If you do get hurt you can find health kits here and there, although they aren’t too plentiful to maintain that supposed survival horror motif. You need to access your inventory to use them though, and the action doesn’t pause when you access it. Perfectly fine if you want to heal between fights, but there’s really no way to top up your health mid combat which was a little frustrating.

Checkpoints are generous enough so that a death won’t set you back too far, but you can’t skip cut scenes that you’ve already seen, leading to a fair bit of lost time if you’re struggling.

As I’ve mentioned, Broken Mind describes itself as a first-person survival horror, and has many of the tropes associated with the genre: Few recovery items, limited ammunition, and minor puzzle solving. It lacks the horror element though. Yes, there are tight environments and enemies that can kill you fairly quickly, but the bright locations and continually repeated enemies do little to build any atmosphere. I was rarely surprised or tense, even during sections in which Laura had to hide from pursuers. The game relies on the same sort of thing over and over again, where you open a door and an enemy charges at you, but that alone isn’t enough to build fear. You’ll visit a school, an abandoned hospital, and a forest, amongst other areas, and none of these ever really felt stressful or elicited a sense of dread. Enemies aren’t scary, you are never really being hunted, and the story didn’t fill me with fear or curiosity over a big mystery. As a linear narrative adventure, there are a few reasonable elements thanks to some fairly well written notes that can be found, but there’s nothing to be afraid of here.

Broken Mind
The puzzles aren’t difficult, but the slow walking speed makes them take longer than you might want.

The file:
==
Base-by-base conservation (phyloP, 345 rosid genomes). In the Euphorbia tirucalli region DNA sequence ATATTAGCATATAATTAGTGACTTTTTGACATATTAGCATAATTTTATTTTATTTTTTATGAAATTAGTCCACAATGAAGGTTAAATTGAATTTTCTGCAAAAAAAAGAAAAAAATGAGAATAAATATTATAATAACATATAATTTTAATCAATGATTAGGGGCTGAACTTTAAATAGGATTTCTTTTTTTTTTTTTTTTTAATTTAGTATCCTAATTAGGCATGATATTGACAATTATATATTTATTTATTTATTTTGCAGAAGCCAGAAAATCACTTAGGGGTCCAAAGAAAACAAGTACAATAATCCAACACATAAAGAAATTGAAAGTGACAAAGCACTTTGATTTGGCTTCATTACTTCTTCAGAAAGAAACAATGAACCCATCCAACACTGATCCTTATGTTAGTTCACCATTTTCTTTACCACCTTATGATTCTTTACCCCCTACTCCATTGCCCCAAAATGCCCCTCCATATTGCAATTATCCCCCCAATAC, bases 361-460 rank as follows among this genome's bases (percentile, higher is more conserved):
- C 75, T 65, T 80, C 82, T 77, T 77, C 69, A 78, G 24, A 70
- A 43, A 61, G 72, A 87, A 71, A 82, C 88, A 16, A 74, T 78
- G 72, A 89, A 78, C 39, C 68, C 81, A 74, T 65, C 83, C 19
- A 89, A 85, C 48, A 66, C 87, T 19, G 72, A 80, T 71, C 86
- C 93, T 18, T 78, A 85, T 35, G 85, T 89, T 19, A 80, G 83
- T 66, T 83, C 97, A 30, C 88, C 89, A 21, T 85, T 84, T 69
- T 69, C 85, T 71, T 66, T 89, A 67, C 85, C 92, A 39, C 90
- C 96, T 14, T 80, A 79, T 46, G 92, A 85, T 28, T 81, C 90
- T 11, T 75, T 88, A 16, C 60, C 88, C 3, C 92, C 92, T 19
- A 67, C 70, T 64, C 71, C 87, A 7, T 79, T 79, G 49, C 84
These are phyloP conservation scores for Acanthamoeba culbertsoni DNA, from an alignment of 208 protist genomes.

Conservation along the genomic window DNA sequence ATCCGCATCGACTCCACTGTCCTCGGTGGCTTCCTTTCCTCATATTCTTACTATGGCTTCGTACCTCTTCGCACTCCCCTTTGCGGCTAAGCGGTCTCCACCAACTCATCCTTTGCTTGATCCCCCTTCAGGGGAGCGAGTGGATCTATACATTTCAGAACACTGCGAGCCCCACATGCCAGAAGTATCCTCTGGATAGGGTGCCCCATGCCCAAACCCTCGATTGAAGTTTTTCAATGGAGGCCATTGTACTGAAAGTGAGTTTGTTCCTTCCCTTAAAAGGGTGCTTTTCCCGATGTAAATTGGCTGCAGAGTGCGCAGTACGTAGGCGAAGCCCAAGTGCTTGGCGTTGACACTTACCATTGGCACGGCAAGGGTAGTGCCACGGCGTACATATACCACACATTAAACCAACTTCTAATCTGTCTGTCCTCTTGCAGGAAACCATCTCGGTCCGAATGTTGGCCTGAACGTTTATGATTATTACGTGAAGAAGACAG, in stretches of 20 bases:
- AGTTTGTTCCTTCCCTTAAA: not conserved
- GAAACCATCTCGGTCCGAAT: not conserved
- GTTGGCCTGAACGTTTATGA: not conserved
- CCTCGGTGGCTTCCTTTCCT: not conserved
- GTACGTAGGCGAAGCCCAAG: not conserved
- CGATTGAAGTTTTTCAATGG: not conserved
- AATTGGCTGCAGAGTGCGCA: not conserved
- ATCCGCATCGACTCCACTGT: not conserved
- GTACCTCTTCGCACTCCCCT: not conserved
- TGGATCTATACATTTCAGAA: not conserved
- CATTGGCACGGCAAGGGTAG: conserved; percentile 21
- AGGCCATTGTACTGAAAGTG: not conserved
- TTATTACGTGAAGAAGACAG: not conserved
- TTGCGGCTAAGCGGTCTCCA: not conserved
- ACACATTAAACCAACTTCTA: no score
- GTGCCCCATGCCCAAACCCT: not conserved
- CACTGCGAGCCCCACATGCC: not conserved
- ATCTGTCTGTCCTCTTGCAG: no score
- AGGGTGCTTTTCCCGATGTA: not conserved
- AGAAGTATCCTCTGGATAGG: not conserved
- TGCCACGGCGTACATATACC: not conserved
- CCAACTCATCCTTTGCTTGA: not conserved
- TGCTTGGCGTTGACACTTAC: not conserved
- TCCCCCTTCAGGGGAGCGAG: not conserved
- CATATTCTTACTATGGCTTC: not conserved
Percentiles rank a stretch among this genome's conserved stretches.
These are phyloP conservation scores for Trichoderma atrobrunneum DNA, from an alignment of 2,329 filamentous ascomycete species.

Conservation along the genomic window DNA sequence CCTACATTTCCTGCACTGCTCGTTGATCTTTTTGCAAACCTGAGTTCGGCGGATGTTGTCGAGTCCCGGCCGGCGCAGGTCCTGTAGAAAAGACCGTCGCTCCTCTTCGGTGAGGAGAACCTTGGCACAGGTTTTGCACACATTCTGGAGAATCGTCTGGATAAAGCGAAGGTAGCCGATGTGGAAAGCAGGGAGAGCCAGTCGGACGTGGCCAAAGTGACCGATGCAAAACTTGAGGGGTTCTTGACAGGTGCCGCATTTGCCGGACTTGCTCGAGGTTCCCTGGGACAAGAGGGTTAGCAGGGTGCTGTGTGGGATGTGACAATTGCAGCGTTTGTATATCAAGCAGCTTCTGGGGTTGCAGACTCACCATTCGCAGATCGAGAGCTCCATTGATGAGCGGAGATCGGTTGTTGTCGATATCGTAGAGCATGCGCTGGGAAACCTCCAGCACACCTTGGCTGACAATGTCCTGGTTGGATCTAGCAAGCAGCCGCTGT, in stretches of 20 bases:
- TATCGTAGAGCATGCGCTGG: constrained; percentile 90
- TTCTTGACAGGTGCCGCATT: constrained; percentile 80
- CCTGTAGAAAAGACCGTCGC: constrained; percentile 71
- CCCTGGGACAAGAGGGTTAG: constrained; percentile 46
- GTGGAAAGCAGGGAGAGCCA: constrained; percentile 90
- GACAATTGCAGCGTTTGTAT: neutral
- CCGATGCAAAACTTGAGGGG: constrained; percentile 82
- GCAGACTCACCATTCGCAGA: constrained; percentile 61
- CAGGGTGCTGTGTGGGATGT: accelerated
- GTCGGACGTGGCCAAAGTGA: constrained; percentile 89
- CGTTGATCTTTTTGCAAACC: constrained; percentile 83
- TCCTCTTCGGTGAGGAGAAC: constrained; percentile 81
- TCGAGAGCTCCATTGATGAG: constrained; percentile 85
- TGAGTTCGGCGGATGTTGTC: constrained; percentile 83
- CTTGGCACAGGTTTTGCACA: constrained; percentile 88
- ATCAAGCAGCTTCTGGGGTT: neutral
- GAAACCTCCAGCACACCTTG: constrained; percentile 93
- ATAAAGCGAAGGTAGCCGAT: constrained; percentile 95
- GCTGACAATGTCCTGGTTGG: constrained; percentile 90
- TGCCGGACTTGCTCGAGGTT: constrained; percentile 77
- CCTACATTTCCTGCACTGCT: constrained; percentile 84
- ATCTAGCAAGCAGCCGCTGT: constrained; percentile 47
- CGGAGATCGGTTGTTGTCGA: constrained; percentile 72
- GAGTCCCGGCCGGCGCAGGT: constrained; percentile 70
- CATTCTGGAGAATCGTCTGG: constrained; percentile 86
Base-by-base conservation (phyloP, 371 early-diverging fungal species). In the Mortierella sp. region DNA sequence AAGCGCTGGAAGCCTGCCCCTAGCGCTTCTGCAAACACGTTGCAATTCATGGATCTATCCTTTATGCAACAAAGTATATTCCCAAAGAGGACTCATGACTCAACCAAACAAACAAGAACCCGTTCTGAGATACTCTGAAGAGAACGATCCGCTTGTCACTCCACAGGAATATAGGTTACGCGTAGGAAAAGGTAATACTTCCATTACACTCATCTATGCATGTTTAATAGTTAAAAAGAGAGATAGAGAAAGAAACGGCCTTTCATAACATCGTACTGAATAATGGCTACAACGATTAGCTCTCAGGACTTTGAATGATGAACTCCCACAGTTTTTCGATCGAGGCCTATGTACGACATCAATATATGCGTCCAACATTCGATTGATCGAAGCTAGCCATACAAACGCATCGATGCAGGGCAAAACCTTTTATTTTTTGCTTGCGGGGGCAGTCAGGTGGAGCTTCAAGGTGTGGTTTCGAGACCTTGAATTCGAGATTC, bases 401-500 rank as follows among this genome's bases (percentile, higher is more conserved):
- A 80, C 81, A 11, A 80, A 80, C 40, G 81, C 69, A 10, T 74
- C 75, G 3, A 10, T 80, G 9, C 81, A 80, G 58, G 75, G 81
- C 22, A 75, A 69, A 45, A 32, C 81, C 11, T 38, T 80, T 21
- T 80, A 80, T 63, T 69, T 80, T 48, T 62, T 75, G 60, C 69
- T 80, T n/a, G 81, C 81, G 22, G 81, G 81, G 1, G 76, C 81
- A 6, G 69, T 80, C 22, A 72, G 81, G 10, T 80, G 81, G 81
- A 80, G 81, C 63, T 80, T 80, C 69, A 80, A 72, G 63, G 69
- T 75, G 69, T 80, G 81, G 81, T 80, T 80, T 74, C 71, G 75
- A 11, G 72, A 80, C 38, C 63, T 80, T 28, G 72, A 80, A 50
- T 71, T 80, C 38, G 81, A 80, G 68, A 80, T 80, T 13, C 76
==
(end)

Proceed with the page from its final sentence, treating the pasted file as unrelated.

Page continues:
More positive though, is the presentation. All the characters are hand drawn, and mostly look very good. They’re sprites and present in the way that enemies in old fashioned first-person shooters would due to being flat characters in a 3D world. At first it looks odd, but once you get used to it you’ll find them very endearing. It’s very impressive that all of this has been made by a single developer over the course of the last few years. The voice acting is also quite solid, although the scary voice that comes through the occasional phone call is really quite hammy. Everyone else comes across as fairly realistic in their mannerisms, with Frank being more frustrated at his waking nightmares than afraid of them, as though he’d grown fed up with them over the years.

The music is a bit weaker, not because it’s bad but rather that there isn’t a lot of it. I heard the combat music so many times that I was tempted to turn it off by the end of the game. On its own it’s fine, but by the 20th time in half an hour it had become tiresome. The sound effects are functional, but nothing special. I think a bit more ambient sound could have done something to at least add some sense of fear to the proceedings, but what’s there is fine.

Look! Working mirrors! It’s rarer than you’d think for video games.

Broken Mind is an interesting game to talk about. On the one hand, it’s an impressive game to put out when being made by a single individual, as the amount of time put into each character design alone must have been significant if the unlockable art gallery is anything to go by. On the other, there are far better first-person survival horror games out there for a similar price. I don’t want to dissuade Tony De Lucia from pursuing this career as he’s clearly got some talent. Hopefully this game will do well enough for him to build a team to create something more significant in future.

Broken Mind is available now on PC, Xbox, Playstation, and Nintendo Switch.